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    Dead Muslim Marine Recruit’s Family Sues US Marine Corps Over Hazing

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    The family of a dead Pakistani-American filed a lawsuit against the US Marine Corps seeking damages in excess of $100 million after the 20-year-old died mysteriously during the second week of boot camp.

    Recruit Rahell Siddiqui died in March 2016 after falling down three flights of stairs at Marine Corps Recruit Depot Parris Island in South Carolina. The Corps maintains Siddiqui committed suicide but the family has disputed this finding.

    Born in Taylor, Michigan, a town of about 60,000 people in the eastern part of the state, the Muslim Siddiqui was ridiculed by drill instructors as a “terrorist,” according to a military investigation into the young man’s death. One instructor, apparently inebriated at the time, ordered the recruit to be placed in a dryer that would otherwise be used for finishing up laundry, according to the probe. The Michigan native suffered burns after the dryer was turned on by the instructor several times as he interrogated the young man about whether he was a "terrorist" who was "part of 9/11."

    The lawsuit, filed October 16 in the US District Court for the Eastern District of Michigan, alleges that the service “fostered a culture of abuse and hazing,” was negligent “on multiple levels of command,” and ultimately is liable for the recruit’s death as a result of “recurrent physical and verbal abuse of recruits by drill instructors, with a noted insufficiency of oversight and supervision.”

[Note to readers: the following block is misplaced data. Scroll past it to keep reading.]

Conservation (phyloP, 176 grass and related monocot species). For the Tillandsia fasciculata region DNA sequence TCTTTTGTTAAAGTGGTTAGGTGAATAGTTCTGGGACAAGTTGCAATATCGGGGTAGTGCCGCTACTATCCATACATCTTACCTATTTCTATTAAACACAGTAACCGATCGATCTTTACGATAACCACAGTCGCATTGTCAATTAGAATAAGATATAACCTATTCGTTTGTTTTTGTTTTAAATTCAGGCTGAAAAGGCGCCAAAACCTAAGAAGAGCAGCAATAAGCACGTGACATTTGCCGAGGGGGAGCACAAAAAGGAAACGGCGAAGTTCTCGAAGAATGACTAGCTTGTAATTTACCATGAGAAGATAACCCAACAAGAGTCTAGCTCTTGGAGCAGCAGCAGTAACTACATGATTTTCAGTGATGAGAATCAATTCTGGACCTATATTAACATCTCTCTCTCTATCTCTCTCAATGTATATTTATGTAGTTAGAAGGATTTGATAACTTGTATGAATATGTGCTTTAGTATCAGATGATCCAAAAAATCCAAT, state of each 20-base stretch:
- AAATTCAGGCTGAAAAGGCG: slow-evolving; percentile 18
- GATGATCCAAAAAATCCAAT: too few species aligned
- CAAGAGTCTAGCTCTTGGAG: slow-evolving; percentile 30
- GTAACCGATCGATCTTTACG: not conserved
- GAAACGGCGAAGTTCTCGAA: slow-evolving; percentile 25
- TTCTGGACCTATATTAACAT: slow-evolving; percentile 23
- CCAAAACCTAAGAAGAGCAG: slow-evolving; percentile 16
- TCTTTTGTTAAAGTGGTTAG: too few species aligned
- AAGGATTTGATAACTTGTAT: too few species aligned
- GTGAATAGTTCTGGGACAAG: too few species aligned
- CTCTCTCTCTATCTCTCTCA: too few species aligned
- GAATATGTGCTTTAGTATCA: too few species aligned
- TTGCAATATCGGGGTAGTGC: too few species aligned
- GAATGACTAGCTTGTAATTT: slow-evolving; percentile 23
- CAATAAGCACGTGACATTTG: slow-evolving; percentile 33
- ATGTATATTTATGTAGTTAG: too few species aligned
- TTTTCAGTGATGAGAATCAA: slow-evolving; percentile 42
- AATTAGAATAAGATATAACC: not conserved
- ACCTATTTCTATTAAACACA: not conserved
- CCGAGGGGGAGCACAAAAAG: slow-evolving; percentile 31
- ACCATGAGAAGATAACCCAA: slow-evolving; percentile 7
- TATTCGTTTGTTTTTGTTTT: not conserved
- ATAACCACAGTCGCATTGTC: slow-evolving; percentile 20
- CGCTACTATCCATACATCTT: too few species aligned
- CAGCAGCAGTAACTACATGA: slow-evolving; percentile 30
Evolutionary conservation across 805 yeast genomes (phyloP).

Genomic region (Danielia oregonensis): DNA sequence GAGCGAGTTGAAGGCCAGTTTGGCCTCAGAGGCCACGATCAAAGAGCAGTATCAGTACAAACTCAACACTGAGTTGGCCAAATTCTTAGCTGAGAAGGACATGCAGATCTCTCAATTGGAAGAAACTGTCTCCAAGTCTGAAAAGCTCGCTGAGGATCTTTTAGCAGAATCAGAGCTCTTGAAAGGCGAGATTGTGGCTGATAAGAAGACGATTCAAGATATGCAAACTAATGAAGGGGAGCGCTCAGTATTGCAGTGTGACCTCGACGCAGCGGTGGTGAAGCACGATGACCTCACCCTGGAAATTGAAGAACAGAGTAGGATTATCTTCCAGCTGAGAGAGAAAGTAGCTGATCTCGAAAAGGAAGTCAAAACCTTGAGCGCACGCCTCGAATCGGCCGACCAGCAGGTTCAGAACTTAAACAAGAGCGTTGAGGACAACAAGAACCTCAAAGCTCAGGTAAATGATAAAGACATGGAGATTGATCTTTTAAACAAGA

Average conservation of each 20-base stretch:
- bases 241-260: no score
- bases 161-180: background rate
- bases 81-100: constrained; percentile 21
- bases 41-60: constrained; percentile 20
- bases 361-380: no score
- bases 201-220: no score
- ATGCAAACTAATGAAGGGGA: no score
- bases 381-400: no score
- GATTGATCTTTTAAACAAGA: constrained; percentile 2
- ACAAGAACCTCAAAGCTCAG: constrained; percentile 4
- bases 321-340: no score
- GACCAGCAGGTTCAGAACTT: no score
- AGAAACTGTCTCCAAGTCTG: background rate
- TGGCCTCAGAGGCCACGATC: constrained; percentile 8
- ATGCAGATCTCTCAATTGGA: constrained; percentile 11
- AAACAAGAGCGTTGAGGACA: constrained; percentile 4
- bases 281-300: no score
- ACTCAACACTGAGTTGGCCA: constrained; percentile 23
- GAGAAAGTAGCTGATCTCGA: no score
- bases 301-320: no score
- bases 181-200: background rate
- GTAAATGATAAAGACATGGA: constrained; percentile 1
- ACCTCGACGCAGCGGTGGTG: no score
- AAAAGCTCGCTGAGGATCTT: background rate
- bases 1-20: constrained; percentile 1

The drill instructor, Gunnery Sgt. Joseph Felix, faces a court martial starting October 30, according to Military.com. Felix’s supervisor, Lt. Col. Joshua Kisson, was mentioned in the preliminary investigation as bearing liability since he kept Felix on as Siddiqui’s drill instructor even though the gunnery sergeant was already under investigation for putting another Muslim through the dryer treatment in a previous incident.

    Up to 20 officials on Parris Island face administrative and potential criminal charges for their complicity in the culture of hazing. The USMC has denied that it promotes needless abuse. “Everything we do has to have intent,” Maj. Steven Allshouse said in May, adding that all training activities must have a specified purpose, not simply disorienting recruits for the sake of disorienting them.

    Siddiqui graduated with the best grades of his high school, earning the coveted designation of valedictorian, and told his loved ones before shipping to boot camp he wouldn’t quit “no matter how hard it is,” according to the family. They say he never had a history of mental illness that might make him inclined to kill himself.

    Parris Island gained a bad reputation in 1956 when an instructor walked his platoon into a swamp where six trainees died. It was also featured in Stanley Kubrick’s 1987 film, “Full Metal Jacket,” as a place home to sadistic instructors.

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